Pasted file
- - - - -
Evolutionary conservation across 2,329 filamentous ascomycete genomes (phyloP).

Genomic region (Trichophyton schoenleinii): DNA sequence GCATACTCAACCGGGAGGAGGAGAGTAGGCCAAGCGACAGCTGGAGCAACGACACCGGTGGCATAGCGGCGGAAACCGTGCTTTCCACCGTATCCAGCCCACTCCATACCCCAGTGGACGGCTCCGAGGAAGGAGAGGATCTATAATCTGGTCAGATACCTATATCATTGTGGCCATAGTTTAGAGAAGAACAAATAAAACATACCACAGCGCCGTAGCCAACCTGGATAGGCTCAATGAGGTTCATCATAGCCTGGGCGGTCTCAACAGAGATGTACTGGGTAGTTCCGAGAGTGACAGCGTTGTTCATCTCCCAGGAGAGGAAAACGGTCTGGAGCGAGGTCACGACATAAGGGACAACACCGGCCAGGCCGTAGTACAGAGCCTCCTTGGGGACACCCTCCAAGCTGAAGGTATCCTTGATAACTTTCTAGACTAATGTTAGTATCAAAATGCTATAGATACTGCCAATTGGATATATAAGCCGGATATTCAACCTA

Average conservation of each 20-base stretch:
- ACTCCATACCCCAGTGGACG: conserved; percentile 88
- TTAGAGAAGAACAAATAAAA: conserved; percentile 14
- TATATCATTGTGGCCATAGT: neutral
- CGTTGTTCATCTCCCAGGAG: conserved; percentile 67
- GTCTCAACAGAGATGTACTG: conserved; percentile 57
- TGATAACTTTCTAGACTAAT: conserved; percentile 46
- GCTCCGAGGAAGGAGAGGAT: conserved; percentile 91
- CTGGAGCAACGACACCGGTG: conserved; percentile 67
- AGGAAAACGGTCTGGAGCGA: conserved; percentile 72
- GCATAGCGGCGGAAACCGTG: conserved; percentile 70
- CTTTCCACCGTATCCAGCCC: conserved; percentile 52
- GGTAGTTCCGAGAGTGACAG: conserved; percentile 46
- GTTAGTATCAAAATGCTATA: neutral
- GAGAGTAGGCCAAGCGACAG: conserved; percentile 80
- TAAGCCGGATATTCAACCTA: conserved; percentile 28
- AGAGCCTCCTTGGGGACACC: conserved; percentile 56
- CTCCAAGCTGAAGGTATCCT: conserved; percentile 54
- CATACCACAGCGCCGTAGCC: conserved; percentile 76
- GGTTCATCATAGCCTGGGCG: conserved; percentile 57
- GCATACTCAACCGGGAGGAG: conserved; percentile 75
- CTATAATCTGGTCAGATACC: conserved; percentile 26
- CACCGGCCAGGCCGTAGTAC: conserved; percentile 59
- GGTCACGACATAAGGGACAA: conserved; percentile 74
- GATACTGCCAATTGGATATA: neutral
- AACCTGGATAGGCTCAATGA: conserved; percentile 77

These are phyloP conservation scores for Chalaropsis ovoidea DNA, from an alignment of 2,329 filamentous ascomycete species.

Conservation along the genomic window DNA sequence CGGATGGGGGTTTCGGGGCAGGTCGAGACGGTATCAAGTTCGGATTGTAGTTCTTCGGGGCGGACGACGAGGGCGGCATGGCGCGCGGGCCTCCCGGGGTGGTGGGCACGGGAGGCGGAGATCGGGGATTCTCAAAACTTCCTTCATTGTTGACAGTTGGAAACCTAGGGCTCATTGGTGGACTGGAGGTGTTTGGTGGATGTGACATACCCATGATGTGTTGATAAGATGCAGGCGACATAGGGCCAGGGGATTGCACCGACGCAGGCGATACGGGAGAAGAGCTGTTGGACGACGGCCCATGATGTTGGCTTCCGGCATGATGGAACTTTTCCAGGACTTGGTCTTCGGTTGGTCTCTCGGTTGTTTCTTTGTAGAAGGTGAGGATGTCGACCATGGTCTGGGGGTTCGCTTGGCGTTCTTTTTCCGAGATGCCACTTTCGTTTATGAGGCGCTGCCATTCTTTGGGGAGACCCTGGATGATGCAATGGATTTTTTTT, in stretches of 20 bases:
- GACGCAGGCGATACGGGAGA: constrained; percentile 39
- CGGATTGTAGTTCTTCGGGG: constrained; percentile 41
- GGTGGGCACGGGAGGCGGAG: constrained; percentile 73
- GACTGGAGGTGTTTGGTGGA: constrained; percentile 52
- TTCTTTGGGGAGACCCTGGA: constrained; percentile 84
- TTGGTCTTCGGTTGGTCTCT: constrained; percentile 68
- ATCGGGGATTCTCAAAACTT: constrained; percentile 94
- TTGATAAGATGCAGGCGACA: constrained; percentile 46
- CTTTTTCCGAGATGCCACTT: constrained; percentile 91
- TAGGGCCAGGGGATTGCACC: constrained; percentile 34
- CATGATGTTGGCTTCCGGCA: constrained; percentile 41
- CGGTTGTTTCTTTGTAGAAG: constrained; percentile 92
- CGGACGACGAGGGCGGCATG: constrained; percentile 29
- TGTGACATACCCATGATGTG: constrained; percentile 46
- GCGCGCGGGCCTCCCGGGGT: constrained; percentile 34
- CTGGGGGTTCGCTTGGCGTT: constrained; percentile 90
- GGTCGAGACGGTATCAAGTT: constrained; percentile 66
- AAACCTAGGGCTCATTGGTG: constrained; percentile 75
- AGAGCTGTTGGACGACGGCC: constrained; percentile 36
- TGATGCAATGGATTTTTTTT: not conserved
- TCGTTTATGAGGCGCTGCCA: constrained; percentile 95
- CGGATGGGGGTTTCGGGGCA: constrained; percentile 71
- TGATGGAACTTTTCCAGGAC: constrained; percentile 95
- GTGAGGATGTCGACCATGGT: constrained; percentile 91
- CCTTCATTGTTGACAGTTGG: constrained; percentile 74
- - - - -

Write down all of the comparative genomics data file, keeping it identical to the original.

Evolutionary conservation across 2,329 filamentous ascomycete genomes (phyloP).

Genomic region (Trichophyton schoenleinii): DNA sequence GCATACTCAACCGGGAGGAGGAGAGTAGGCCAAGCGACAGCTGGAGCAACGACACCGGTGGCATAGCGGCGGAAACCGTGCTTTCCACCGTATCCAGCCCACTCCATACCCCAGTGGACGGCTCCGAGGAAGGAGAGGATCTATAATCTGGTCAGATACCTATATCATTGTGGCCATAGTTTAGAGAAGAACAAATAAAACATACCACAGCGCCGTAGCCAACCTGGATAGGCTCAATGAGGTTCATCATAGCCTGGGCGGTCTCAACAGAGATGTACTGGGTAGTTCCGAGAGTGACAGCGTTGTTCATCTCCCAGGAGAGGAAAACGGTCTGGAGCGAGGTCACGACATAAGGGACAACACCGGCCAGGCCGTAGTACAGAGCCTCCTTGGGGACACCCTCCAAGCTGAAGGTATCCTTGATAACTTTCTAGACTAATGTTAGTATCAAAATGCTATAGATACTGCCAATTGGATATATAAGCCGGATATTCAACCTA

Average conservation of each 20-base stretch:
- ACTCCATACCCCAGTGGACG: conserved; percentile 88
- TTAGAGAAGAACAAATAAAA: conserved; percentile 14
- TATATCATTGTGGCCATAGT: neutral
- CGTTGTTCATCTCCCAGGAG: conserved; percentile 67
- GTCTCAACAGAGATGTACTG: conserved; percentile 57
- TGATAACTTTCTAGACTAAT: conserved; percentile 46
- GCTCCGAGGAAGGAGAGGAT: conserved; percentile 91
- CTGGAGCAACGACACCGGTG: conserved; percentile 67
- AGGAAAACGGTCTGGAGCGA: conserved; percentile 72
- GCATAGCGGCGGAAACCGTG: conserved; percentile 70
- CTTTCCACCGTATCCAGCCC: conserved; percentile 52
- GGTAGTTCCGAGAGTGACAG: conserved; percentile 46
- GTTAGTATCAAAATGCTATA: neutral
- GAGAGTAGGCCAAGCGACAG: conserved; percentile 80
- TAAGCCGGATATTCAACCTA: conserved; percentile 28
- AGAGCCTCCTTGGGGACACC: conserved; percentile 56
- CTCCAAGCTGAAGGTATCCT: conserved; percentile 54
- CATACCACAGCGCCGTAGCC: conserved; percentile 76
- GGTTCATCATAGCCTGGGCG: conserved; percentile 57
- GCATACTCAACCGGGAGGAG: conserved; percentile 75
- CTATAATCTGGTCAGATACC: conserved; percentile 26
- CACCGGCCAGGCCGTAGTAC: conserved; percentile 59
- GGTCACGACATAAGGGACAA: conserved; percentile 74
- GATACTGCCAATTGGATATA: neutral
- AACCTGGATAGGCTCAATGA: conserved; percentile 77

These are phyloP conservation scores for Chalaropsis ovoidea DNA, from an alignment of 2,329 filamentous ascomycete species.

Conservation along the genomic window DNA sequence CGGATGGGGGTTTCGGGGCAGGTCGAGACGGTATCAAGTTCGGATTGTAGTTCTTCGGGGCGGACGACGAGGGCGGCATGGCGCGCGGGCCTCCCGGGGTGGTGGGCACGGGAGGCGGAGATCGGGGATTCTCAAAACTTCCTTCATTGTTGACAGTTGGAAACCTAGGGCTCATTGGTGGACTGGAGGTGTTTGGTGGATGTGACATACCCATGATGTGTTGATAAGATGCAGGCGACATAGGGCCAGGGGATTGCACCGACGCAGGCGATACGGGAGAAGAGCTGTTGGACGACGGCCCATGATGTTGGCTTCCGGCATGATGGAACTTTTCCAGGACTTGGTCTTCGGTTGGTCTCTCGGTTGTTTCTTTGTAGAAGGTGAGGATGTCGACCATGGTCTGGGGGTTCGCTTGGCGTTCTTTTTCCGAGATGCCACTTTCGTTTATGAGGCGCTGCCATTCTTTGGGGAGACCCTGGATGATGCAATGGATTTTTTTT, in stretches of 20 bases:
- GACGCAGGCGATACGGGAGA: constrained; percentile 39
- CGGATTGTAGTTCTTCGGGG: constrained; percentile 41
- GGTGGGCACGGGAGGCGGAG: constrained; percentile 73
- GACTGGAGGTGTTTGGTGGA: constrained; percentile 52
- TTCTTTGGGGAGACCCTGGA: constrained; percentile 84
- TTGGTCTTCGGTTGGTCTCT: constrained; percentile 68
- ATCGGGGATTCTCAAAACTT: constrained; percentile 94
- TTGATAAGATGCAGGCGACA: constrained; percentile 46
- CTTTTTCCGAGATGCCACTT: constrained; percentile 91
- TAGGGCCAGGGGATTGCACC: constrained; percentile 34
- CATGATGTTGGCTTCCGGCA: constrained; percentile 41
- CGGTTGTTTCTTTGTAGAAG: constrained; percentile 92
- CGGACGACGAGGGCGGCATG: constrained; percentile 29
- TGTGACATACCCATGATGTG: constrained; percentile 46
- GCGCGCGGGCCTCCCGGGGT: constrained; percentile 34
- CTGGGGGTTCGCTTGGCGTT: constrained; percentile 90
- GGTCGAGACGGTATCAAGTT: constrained; percentile 66
- AAACCTAGGGCTCATTGGTG: constrained; percentile 75
- AGAGCTGTTGGACGACGGCC: constrained; percentile 36
- TGATGCAATGGATTTTTTTT: not conserved
- TCGTTTATGAGGCGCTGCCA: constrained; percentile 95
- CGGATGGGGGTTTCGGGGCA: constrained; percentile 71
- TGATGGAACTTTTCCAGGAC: constrained; percentile 95
- GTGAGGATGTCGACCATGGT: constrained; percentile 91
- CCTTCATTGTTGACAGTTGG: constrained; percentile 74